In a first, scientists invent contact lenses that could identify tumors from tears

What if these contact lenses could not just diagnose but potentially treat cancer?
Loukia Papadopoulos
Contact lenses can do more than improve eyesight.jpg
Contact lenses can do more than improve eyesight.


It's the dreaded C-word. The mere mention sends shivers down the spine. That's because it's not only difficult to treat but also invasive to diagnose. Biopsies can require deep cuts, which leave marks behind.

Non-invasive cancer-detecting contact lenses

That’s why it was so exciting to discover that a group of researchers was working on non-invasive contact lenses that could both detect cancer and potentially maybe even cure it.

The new research is led by study author Yangzhi Zhu, a biomedical engineer at the Terasaki Institute for Biomedical Innovation, a non-profit research organization in California. He told Inverse that the new development “is pretty exciting compared to the other current techniques in this field.”

Before you get too excited about the technology's development, it should be noted that it has thus far only been tried in lab cells. But that does not mean it couldn’t be tested in humans once proved safe.

How does it work? The device identifies cellular byproducts in tears called exosomes that are thought to indicate tumor growth somewhere in the body.

The lenses are equipped with an antibody that can spot and latch onto another antibody found on these exosomes. When these two antibodies come together, they turn red.

In a first, scientists invent contact lenses that could identify tumors from tears
Could this be the future of cancer treatment?

This red color indicates the presence of tumor cells. The results are so powerful that they can even be observed by the naked eye.

A speedy and advantageous option

Needless to say, this technique offers many advantages, including speed. Whereas standard blood tests, biopsies, or CT scans took several days, or even weeks, to produce a diagnosis, the lenses offer results within 30 minutes.

The process is also a painless one as it does not require any incisions or surgery.

What’s next for this promising device? Zhu and his team are currently working toward a study that will test the device on rabbits. The new experiments could prove the contact lens’ safety and allow them to be approved for tests on humans.

If it all goes to plan, Zhu and his team hope the contact lens will go beyond cancer testing, such as diagnosing other conditions like certain autoimmune diseases. They may one day even be used to deliver drugs serving as a treatment for diseases rather than a simple diagnostic tool.

“The microchambers can not only support a [disease] sensor but can also be a vehicle to drugs and vaccines,” Zhu told Inverse. “This can also be used as a therapeutic device.”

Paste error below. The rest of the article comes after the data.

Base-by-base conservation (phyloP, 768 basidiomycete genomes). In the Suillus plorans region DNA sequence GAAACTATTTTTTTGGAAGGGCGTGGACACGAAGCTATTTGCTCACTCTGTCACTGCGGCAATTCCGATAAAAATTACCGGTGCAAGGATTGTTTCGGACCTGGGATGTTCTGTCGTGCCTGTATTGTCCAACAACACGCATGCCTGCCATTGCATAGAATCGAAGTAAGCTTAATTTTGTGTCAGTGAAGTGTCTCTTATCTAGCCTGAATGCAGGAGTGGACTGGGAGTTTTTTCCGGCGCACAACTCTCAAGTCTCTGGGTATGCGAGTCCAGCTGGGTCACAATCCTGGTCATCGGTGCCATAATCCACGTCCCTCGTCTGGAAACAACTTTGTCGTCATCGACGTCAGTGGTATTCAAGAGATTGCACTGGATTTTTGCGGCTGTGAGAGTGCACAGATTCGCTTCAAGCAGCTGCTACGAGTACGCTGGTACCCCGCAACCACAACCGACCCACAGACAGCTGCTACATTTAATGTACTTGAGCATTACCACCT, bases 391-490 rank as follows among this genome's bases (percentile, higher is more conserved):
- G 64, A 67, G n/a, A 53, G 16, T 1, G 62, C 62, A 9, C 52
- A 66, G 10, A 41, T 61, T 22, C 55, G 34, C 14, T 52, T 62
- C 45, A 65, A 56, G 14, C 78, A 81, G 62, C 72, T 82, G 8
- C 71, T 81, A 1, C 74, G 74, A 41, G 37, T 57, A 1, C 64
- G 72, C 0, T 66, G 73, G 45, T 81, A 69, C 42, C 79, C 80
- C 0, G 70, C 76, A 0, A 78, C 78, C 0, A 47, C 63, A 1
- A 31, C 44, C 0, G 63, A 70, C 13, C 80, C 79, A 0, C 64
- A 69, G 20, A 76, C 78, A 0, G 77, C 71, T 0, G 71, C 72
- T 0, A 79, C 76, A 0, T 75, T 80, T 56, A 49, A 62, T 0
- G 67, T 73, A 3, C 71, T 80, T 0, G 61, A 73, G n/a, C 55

The study does make one look at contact lenses in a whole new light. Previously only used to make people see better, the new devices may have many diagnostic and therapeutic uses that few could have imagined they could possess.

So the next time you put on your contact lenses, think about the miracle this technology is and the many advances it offers. This could very well make your tears worthwhile.

The study was first published in the journal Advanced Functional Materials.


Exosomes, a form of small extracellular vesicles, play a crucial role in the metastasis of cancers and thus are investigated as potential biomarkers for cancer diagnosis. However, conventional detection methods like immune-based assay and microRNA analyses are expensive and require tedious pretreatments and lengthy analysis time. Since exosomes related to cancers are reported to exist in tears, a poly(2-hydroxyethyl methacrylate) contact lens embedded with antibody-conjugated signaling microchambers (ACSM-PCL) capable of detecting tear exosomes is reported. The ACSM-PCL exhibits high optical transparency and mechanical properties, along with extraordinary biocompatibility and good sensitivity to exosomes. A gold nanoparticle colorimetric assay is employed to visualize captured exosomes. The ACSM-PCL can detect exosomes in the pH range of 6.5–7.4 (similar to the human tear pH) and have a strong recovery yield in bovine serum albumin solutions. In particular, the ACSM-PCL can detect exosomes in various solutions, including regular buffer, cell culture media from various cell lines, and human tears. Finally, the ACSM-PCL can differentiate expression of exosome surface proteins hypothesized as cancer biomarkers. With these encouraging results, this ACSM-PCL is promised to be the next generation smart contact lens as an easy-to-use, rapid, noninvasive monitoring platform of cancer pre-screening and supportive diagnosis.

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